Using very moving, sometimes chilling examples of the consequences faced by ordinary families who live in single family rental housing owned by private equity and big corporate firms, The Toronto Starpresents arguments on how that industry “is structurally biased toward bad outcomes for tenants.”
The Star looks into the Canadian Public Sector Pension Investment Board’s (PSP’s) recent $700 million investment with private equity firm Pretium Partners, which owns single family rental company Progress Residential and recently acquired competitor Front Yard Residential along with Ares Management.
Combined, Progress Residential and Front Yard Residential have filed to evict hundreds of residents since the beginning of 2021 in several states where the Private Equity Stakeholder Project has been tracking eviction filings.
Author and investigative reporter Aaron Glantz told The Toronto Star, “When you have a corporate landlord, their entire relationship with the property is money. You’re talking about a company that wants to charge the highest rent possible and do as little maintenance as possible to return massive profits to its shareholders, which would be the pension fund in this case. What you’re investing in is companies that are gobbling up homes that used to be owned by families, jacking up rents, resulting in a huge transfer of wealth from thousands of American families to a small group of people. You are taking the life savings of Canadian retirees and investing them in a company that is taking the hopes and dreams of the American middle class.”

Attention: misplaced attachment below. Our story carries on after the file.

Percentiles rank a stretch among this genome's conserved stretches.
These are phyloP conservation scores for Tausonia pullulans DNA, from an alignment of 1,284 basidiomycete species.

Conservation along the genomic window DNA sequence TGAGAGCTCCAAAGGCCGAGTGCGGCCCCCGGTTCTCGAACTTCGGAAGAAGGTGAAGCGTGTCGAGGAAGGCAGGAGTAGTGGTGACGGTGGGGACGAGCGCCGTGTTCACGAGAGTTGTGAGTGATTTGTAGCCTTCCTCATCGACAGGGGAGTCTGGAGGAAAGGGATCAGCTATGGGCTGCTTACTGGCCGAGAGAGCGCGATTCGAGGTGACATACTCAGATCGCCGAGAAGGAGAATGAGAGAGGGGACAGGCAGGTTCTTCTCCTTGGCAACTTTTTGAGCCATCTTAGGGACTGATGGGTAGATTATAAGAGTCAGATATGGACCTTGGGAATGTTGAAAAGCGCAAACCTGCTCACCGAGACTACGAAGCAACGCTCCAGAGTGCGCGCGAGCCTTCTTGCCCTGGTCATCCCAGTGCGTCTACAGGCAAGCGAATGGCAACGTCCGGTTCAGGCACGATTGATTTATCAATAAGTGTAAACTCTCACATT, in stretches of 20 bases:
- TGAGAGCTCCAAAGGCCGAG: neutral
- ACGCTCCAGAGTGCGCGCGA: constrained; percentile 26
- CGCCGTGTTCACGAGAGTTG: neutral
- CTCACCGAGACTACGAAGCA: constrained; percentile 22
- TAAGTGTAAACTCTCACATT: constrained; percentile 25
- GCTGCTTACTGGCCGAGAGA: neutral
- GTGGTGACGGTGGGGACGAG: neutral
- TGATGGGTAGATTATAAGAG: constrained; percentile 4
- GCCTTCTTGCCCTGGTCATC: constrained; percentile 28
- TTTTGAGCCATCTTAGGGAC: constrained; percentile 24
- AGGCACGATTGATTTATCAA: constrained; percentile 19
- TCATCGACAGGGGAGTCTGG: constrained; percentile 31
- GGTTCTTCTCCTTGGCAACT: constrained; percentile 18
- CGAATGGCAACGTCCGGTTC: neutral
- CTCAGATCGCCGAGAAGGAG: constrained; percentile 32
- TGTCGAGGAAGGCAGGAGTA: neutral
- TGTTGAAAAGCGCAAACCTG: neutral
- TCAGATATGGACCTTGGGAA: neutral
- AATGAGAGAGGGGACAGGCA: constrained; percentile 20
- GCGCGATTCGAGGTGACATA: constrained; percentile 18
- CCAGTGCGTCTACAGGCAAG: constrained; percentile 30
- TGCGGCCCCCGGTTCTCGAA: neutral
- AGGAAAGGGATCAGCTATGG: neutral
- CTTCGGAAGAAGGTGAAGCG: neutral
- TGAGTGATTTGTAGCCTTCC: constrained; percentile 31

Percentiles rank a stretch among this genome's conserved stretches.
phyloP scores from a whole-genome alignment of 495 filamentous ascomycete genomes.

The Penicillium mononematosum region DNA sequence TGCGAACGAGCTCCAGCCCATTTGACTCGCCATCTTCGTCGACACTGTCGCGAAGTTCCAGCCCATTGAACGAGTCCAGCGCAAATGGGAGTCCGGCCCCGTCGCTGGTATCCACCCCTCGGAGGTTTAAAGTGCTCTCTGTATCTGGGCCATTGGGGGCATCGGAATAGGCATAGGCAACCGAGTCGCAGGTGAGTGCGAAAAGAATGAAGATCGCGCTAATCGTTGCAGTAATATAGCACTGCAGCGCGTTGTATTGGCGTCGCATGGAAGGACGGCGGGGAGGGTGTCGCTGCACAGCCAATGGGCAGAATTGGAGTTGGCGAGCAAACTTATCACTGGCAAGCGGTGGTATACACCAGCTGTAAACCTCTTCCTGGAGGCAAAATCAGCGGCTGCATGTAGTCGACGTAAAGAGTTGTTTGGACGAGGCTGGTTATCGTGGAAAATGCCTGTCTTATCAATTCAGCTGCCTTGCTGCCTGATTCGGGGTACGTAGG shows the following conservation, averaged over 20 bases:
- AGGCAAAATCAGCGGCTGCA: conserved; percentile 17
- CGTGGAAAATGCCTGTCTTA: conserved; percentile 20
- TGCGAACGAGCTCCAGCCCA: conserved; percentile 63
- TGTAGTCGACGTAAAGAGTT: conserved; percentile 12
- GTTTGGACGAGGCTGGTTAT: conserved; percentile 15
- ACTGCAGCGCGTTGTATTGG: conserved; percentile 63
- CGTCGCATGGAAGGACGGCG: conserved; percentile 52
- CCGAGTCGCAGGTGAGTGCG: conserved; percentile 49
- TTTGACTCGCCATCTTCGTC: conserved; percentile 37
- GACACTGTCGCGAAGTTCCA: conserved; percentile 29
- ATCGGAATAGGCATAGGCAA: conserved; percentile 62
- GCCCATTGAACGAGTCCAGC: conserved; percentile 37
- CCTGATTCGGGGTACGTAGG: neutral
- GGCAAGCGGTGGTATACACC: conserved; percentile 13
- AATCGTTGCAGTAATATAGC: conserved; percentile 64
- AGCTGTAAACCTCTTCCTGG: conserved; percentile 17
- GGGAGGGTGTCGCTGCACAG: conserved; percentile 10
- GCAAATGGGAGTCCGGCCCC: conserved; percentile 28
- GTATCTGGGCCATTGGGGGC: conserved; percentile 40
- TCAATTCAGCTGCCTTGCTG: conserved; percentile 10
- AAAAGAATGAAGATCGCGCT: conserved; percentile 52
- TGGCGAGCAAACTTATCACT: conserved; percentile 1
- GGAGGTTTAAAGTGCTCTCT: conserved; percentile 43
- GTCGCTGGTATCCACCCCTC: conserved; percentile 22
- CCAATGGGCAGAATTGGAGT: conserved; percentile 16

Urban planner and assistant professor Elora Raymond told The Star, “[A] lot of these firms generate a lot of housing instability relative to their peers… [R]esearch has shown that having more single-family rentals in an area depresses the home ownership rate so they are kind of cannibalizing home ownership opportunities.”
According to The Star, to increase profits large corporate firms have reduced costs on things like maintenance and overhead even as they have increased revenues by raising rents and charging fees. “There is a lot of gouging around fees,” Raymond told The Star.
Likewise, even with a national eviction moratorium, court documents show that landlords like Progress Residential and Front Yard Residential have continued to advance eviction actions even in some cases where tenants have filed a CDC hardship declaration.
Suggesting that there are structural issues with the business model itself, The Star reports how “Wall Street firms have one job, and that’s to make more money for their investors.”
“Studies in Atlanta and Los Angeles found that tenants in institutionally owned single family rentals reported higher rates of property mismanagement, more evictions and faster rising rents than did tenants in other forms of housing. Institutional investors in Atlanta were also more likely to evict their tenants, according to another study, even when correcting for factors like income, property and neighbourhood.”
Photo: The Aspen Institute